Precision information extraction for rare disease epidemiology at scale

William Z. Kariampuzha, Gioconda Alyea, Sue Qu, Jaleal Sanjak, Ewy Mathé, Eric Sid, Haley Chatelaine, Arjun Yadaw, Yanji Xu, Qian Zhu

Research output: Contribution to journalArticlepeer-review

4 Scopus citations

Abstract

Background: The United Nations recently made a call to address the challenges of an estimated 300 million persons worldwide living with a rare disease through the collection, analysis, and dissemination of disaggregated data. Epidemiologic Information (EI) regarding prevalence and incidence data of rare diseases is sparse and current paradigms of identifying, extracting, and curating EI rely upon time-intensive, error-prone manual processes. With these limitations, a clear understanding of the variation in epidemiology and outcomes for rare disease patients is hampered. This challenges the public health of rare diseases patients through a lack of information necessary to prioritize research, policy decisions, therapeutic development, and health system allocations. Methods: In this study, we developed a newly curated epidemiology corpus for Named Entity Recognition (NER), a deep learning framework, and a novel rare disease epidemiologic information pipeline named EpiPipeline4RD consisting of a web interface and Restful API. For the corpus creation, we programmatically gathered a representative sample of rare disease epidemiologic abstracts, utilized weakly-supervised machine learning techniques to label the dataset, and manually validated the labeled dataset. For the deep learning framework development, we fine-tuned our dataset and adapted the BioBERT model for NER. We measured the performance of our BioBERT model for epidemiology entity recognition quantitatively with precision, recall, and F1 and qualitatively through a comparison with Orphanet. We demonstrated the ability for our pipeline to gather, identify, and extract epidemiology information from rare disease abstracts through three case studies. Results: We developed a deep learning model to extract EI with overall F1 scores of 0.817 and 0.878, evaluated at the entity-level and token-level respectively, and which achieved comparable qualitative results to Orphanet’s collection paradigm. Additionally, case studies of the rare diseases Classic homocystinuria, GRACILE syndrome, Phenylketonuria demonstrated the adequate recall of abstracts with epidemiology information, high precision of epidemiology information extraction through our deep learning model, and the increased efficiency of EpiPipeline4RD compared to a manual curation paradigm. Conclusions: EpiPipeline4RD demonstrated high performance of EI extraction from rare disease literature to augment manual curation processes. This automated information curation paradigm will not only effectively empower development of the NIH Genetic and Rare Diseases Information Center (GARD), but also support the public health of the rare disease community.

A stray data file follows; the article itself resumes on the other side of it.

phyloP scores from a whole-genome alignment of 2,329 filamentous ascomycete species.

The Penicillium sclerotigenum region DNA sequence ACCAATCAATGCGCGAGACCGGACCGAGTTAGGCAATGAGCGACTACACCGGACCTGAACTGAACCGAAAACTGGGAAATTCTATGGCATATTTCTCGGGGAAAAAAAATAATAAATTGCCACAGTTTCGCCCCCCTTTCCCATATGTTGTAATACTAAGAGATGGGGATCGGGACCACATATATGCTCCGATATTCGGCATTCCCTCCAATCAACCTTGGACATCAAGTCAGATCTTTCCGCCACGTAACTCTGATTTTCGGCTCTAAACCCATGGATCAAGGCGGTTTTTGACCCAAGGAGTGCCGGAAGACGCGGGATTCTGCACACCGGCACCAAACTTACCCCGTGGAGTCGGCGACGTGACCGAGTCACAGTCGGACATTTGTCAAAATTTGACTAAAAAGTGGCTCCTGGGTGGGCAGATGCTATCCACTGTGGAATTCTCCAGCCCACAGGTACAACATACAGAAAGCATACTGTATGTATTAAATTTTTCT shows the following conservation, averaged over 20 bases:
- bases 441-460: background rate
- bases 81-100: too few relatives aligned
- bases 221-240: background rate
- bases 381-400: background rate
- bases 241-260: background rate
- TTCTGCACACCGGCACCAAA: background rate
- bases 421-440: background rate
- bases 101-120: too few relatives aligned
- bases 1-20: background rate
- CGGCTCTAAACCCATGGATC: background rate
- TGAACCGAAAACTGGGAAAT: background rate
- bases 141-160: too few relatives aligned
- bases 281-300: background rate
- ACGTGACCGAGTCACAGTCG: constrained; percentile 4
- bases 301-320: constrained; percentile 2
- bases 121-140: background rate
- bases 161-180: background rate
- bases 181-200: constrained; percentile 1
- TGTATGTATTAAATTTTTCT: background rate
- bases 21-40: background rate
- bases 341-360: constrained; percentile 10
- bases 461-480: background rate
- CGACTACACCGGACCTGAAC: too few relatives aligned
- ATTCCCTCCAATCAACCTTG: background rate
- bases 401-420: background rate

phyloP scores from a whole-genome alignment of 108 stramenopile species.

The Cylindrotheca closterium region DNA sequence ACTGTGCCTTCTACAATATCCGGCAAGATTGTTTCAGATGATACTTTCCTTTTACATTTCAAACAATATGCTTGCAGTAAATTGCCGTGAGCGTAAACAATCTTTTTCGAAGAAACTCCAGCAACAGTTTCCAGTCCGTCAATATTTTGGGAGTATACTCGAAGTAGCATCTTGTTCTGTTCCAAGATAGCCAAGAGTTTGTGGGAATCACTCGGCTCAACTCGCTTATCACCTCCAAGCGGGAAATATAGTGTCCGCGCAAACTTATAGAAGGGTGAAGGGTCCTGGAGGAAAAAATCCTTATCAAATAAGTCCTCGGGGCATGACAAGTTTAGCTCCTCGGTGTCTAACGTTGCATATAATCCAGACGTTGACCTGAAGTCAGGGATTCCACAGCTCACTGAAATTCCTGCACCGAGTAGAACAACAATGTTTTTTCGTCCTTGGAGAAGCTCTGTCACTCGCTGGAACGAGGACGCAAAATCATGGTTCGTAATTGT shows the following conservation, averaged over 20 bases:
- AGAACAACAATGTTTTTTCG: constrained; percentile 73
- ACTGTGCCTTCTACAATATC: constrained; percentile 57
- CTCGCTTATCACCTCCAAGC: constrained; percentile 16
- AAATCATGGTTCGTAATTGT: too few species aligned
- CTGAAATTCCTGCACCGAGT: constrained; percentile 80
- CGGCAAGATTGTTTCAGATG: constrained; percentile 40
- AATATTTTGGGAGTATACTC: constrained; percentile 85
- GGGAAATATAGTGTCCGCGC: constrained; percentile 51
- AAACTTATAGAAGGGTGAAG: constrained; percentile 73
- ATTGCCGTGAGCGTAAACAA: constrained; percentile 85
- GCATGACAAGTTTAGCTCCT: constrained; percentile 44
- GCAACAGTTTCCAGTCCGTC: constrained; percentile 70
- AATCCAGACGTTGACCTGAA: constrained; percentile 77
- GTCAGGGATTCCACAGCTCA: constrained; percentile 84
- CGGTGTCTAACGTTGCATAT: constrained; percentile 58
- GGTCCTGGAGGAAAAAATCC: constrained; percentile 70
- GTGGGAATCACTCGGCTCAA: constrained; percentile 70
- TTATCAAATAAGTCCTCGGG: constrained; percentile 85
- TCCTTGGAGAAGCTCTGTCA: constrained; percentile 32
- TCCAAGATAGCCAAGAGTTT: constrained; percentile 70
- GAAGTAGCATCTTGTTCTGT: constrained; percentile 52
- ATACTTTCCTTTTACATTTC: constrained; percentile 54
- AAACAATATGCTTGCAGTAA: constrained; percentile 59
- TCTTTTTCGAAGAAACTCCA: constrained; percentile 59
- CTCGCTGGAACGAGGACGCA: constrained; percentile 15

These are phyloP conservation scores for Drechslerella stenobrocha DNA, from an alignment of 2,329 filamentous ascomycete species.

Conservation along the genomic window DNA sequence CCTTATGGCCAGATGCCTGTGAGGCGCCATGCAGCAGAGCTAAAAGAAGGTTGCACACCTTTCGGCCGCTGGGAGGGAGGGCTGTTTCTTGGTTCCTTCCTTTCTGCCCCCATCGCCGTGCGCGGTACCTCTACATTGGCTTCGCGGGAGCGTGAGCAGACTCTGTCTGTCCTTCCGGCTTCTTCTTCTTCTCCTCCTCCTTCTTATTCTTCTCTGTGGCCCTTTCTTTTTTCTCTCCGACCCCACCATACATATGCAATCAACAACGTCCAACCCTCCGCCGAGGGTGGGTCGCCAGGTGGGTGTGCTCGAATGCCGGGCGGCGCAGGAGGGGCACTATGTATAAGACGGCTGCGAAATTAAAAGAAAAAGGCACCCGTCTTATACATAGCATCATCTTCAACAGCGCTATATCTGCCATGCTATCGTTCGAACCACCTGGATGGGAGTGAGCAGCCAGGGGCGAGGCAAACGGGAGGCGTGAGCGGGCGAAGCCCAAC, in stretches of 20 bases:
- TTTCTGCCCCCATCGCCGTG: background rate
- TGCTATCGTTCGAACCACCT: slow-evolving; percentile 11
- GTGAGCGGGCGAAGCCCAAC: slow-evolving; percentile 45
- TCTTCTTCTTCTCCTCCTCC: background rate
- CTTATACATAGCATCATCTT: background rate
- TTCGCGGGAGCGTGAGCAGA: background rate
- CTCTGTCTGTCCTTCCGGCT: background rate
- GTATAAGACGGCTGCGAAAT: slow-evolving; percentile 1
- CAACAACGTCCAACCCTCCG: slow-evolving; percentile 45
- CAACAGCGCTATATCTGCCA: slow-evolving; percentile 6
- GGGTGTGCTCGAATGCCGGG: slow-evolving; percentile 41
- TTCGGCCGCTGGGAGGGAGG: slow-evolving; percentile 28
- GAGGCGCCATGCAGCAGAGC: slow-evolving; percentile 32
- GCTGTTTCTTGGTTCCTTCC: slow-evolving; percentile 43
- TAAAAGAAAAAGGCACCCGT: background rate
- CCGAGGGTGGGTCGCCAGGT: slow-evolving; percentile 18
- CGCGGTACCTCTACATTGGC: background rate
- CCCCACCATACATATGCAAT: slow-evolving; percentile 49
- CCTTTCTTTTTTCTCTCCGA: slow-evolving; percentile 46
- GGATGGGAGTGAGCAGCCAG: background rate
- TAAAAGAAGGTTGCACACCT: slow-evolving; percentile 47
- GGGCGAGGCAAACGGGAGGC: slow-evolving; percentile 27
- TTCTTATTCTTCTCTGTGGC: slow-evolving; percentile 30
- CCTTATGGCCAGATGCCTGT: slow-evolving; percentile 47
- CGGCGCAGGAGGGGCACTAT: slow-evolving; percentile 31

Original languageEnglish
Article number157
JournalJournal of Translational Medicine
Volume21
Issue number1
DOIs
StatePublished - Dec 2023
Externally publishedYes

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